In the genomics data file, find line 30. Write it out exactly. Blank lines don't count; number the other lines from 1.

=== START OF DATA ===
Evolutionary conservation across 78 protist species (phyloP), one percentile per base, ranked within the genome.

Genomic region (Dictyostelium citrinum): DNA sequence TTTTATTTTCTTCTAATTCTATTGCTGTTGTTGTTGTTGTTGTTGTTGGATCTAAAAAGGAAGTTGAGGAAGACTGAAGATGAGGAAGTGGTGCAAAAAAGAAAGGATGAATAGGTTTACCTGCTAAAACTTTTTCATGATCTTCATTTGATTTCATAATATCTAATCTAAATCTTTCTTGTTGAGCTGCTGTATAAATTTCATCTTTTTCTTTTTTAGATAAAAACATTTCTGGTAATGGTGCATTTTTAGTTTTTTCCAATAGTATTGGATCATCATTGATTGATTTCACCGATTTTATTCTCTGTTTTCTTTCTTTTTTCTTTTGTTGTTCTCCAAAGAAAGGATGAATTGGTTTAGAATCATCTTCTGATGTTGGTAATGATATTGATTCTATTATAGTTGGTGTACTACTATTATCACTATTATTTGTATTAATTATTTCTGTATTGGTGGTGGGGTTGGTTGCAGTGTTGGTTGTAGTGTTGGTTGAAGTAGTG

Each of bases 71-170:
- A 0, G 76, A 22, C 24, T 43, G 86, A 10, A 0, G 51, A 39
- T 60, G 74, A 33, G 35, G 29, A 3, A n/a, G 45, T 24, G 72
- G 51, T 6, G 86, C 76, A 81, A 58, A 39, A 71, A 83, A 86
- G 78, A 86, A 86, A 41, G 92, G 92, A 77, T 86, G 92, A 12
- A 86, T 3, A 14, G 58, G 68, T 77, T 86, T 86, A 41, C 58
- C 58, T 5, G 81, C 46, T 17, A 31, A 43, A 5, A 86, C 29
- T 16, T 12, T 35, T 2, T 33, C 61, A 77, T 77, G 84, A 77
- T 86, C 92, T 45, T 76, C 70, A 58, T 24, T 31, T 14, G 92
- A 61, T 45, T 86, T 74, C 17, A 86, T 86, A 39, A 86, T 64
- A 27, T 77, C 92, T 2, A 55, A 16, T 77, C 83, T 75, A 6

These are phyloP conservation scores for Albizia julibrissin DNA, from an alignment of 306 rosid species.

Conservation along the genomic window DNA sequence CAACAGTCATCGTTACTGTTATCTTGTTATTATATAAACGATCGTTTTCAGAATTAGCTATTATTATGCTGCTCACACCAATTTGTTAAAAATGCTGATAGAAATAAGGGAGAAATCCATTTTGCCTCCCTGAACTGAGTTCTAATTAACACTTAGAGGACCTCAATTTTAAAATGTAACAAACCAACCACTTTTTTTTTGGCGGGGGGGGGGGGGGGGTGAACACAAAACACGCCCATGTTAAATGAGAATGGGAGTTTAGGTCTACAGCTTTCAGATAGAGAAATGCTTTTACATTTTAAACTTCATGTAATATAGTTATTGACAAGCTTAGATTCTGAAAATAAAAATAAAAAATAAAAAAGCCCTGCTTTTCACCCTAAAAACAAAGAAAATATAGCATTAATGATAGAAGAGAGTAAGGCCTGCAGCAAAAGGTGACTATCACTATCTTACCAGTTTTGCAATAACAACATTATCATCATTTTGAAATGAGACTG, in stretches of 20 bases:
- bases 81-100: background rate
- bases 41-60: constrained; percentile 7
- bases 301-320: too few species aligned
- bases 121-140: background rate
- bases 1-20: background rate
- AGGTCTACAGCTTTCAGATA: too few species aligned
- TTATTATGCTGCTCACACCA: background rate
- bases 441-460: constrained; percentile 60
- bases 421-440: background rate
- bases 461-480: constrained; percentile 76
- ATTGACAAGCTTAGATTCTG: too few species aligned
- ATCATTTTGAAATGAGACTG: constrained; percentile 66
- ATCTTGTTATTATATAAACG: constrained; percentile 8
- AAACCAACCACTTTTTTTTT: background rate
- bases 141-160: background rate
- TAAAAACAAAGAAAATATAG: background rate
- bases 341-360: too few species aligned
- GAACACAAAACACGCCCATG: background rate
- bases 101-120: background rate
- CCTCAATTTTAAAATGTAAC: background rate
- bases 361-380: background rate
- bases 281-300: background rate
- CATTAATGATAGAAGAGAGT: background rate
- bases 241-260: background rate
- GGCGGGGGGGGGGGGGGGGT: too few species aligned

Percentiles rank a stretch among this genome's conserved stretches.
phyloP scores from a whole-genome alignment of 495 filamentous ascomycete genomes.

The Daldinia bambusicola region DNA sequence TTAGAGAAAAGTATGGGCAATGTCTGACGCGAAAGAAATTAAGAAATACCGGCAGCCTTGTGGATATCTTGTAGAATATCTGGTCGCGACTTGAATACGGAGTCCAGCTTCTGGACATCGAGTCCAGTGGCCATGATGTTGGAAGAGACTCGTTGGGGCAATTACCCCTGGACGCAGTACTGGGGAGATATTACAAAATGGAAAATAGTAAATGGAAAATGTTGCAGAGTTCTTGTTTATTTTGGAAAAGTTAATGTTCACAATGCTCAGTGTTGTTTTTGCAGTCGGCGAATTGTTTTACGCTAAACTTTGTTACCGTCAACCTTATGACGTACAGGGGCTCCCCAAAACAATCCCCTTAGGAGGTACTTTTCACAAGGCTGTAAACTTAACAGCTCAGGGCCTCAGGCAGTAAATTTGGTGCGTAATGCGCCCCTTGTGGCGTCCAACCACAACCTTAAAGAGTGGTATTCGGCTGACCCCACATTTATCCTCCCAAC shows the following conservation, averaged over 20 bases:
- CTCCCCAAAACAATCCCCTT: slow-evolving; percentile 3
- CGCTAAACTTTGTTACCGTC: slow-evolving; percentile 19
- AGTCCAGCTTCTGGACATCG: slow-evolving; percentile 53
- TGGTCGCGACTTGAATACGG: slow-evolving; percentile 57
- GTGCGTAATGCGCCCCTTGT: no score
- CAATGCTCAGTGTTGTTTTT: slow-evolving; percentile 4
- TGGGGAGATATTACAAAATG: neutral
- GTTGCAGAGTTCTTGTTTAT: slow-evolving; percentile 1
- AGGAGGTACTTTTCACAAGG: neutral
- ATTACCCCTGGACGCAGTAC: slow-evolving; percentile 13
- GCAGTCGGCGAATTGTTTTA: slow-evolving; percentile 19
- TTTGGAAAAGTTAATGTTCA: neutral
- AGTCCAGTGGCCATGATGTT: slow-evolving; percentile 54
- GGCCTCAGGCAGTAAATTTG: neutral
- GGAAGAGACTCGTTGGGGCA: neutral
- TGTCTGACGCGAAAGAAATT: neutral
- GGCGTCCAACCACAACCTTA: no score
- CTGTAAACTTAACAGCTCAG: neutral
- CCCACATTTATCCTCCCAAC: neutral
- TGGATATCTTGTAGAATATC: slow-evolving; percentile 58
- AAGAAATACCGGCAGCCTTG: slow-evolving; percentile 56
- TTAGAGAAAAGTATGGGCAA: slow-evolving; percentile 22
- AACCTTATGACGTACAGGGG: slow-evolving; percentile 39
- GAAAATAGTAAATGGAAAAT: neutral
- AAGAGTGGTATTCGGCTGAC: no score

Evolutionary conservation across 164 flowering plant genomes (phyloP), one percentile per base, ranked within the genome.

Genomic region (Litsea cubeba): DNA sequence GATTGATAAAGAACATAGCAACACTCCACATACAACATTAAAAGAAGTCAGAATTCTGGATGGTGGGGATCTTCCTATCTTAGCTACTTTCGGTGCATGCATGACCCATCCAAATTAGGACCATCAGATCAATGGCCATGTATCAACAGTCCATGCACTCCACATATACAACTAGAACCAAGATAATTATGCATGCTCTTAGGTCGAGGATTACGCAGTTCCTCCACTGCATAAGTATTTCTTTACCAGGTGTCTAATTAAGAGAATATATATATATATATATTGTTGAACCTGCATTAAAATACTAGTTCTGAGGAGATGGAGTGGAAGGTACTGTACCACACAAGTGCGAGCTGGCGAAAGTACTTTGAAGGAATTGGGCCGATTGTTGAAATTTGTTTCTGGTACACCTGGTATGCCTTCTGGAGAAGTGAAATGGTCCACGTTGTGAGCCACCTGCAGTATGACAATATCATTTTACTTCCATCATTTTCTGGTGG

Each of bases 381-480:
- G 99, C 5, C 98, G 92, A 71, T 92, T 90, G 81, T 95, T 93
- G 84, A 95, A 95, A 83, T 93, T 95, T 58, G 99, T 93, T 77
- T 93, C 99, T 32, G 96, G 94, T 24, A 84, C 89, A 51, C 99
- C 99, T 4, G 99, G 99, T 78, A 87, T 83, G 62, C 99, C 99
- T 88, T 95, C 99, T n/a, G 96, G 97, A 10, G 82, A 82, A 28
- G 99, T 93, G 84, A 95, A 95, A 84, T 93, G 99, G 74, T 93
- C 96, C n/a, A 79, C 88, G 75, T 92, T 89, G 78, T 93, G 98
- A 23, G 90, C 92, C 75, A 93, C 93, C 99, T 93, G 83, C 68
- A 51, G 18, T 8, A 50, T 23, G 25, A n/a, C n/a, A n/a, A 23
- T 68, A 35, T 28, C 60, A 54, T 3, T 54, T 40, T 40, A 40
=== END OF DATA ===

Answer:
- bases 141-160: background rate